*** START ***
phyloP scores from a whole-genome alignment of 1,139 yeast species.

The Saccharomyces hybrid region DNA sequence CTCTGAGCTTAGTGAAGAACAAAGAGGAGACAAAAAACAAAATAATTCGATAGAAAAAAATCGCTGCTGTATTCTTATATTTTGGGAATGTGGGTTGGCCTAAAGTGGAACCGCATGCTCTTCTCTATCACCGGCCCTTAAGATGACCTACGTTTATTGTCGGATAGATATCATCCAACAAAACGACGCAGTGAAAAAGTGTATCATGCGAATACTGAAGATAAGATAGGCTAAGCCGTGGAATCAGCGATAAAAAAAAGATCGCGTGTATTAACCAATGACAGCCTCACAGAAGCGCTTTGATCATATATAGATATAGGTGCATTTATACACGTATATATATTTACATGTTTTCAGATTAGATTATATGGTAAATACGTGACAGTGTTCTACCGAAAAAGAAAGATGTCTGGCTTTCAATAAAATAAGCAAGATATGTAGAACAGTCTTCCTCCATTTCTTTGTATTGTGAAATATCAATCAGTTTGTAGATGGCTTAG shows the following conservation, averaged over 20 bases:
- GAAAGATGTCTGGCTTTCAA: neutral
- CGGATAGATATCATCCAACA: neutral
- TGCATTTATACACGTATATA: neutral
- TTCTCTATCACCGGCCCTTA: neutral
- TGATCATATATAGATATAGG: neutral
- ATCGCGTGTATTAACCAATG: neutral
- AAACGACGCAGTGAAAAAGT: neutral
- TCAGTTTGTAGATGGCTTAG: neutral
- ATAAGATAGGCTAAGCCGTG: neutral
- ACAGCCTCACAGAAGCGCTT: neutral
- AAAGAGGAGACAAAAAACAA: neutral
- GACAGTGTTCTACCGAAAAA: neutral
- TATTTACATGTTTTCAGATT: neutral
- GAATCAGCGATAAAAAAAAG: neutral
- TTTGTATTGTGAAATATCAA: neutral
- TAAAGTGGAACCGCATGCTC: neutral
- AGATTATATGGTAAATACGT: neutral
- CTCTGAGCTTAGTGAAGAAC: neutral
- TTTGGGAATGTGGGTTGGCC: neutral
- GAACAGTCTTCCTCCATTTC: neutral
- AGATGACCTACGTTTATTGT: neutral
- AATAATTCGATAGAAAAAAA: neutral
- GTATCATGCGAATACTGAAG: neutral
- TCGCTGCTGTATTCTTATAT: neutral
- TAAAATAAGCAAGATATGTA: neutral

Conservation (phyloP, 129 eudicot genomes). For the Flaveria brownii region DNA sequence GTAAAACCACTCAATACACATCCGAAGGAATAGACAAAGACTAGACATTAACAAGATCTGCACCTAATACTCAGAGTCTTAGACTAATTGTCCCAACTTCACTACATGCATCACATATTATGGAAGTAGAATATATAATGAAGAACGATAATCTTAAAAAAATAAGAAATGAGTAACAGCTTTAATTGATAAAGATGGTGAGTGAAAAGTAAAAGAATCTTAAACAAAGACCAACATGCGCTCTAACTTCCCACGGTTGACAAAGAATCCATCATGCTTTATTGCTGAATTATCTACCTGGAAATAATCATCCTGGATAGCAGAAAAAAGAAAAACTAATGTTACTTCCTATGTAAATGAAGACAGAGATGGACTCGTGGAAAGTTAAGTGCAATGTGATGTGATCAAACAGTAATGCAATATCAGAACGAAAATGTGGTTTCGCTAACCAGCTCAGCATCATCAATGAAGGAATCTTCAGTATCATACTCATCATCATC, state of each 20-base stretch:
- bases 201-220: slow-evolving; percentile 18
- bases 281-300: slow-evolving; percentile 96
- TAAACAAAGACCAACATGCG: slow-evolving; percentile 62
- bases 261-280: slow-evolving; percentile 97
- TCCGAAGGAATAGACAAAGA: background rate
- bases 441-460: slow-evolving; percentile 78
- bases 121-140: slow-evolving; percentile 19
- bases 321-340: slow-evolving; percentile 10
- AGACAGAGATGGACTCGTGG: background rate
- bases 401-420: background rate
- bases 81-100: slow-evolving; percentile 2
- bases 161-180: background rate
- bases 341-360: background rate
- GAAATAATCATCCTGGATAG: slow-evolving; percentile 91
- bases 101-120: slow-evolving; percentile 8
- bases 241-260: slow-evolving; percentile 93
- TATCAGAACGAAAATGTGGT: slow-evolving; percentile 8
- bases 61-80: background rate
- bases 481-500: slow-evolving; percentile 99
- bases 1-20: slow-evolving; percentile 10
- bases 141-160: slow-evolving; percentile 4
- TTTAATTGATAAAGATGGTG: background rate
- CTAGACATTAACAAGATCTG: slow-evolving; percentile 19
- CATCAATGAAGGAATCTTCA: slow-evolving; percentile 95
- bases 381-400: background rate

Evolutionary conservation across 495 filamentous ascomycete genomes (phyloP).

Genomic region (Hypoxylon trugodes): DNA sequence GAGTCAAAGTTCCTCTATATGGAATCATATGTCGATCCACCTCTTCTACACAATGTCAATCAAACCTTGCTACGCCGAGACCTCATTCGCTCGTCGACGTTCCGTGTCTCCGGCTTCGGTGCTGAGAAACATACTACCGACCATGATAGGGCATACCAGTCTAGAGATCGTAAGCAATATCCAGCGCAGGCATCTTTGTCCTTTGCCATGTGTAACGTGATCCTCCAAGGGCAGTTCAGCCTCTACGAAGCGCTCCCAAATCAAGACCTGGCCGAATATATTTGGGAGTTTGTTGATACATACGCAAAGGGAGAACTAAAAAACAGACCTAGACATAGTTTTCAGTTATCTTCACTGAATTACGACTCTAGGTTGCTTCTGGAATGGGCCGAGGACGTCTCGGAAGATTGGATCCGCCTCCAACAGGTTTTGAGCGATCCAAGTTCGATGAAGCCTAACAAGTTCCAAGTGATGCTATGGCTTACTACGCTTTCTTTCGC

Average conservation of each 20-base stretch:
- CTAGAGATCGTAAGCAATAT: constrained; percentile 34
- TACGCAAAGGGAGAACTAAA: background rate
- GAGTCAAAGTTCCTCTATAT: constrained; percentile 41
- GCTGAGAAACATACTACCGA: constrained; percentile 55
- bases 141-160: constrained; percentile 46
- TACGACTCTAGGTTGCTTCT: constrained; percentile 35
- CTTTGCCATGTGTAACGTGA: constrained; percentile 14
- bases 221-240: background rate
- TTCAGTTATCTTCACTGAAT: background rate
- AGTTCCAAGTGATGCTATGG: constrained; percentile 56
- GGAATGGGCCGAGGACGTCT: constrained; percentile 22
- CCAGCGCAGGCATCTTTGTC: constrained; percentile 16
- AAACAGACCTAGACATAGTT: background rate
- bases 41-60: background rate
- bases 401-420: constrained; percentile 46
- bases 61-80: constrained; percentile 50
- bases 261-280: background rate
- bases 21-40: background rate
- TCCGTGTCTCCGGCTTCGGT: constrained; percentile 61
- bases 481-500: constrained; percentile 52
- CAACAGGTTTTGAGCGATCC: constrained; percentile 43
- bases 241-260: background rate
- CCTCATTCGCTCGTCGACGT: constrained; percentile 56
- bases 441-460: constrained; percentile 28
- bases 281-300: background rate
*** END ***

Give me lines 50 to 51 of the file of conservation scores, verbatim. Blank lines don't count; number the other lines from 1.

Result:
- TTTAATTGATAAAGATGGTG: background rate
- CTAGACATTAACAAGATCTG: slow-evolving; percentile 19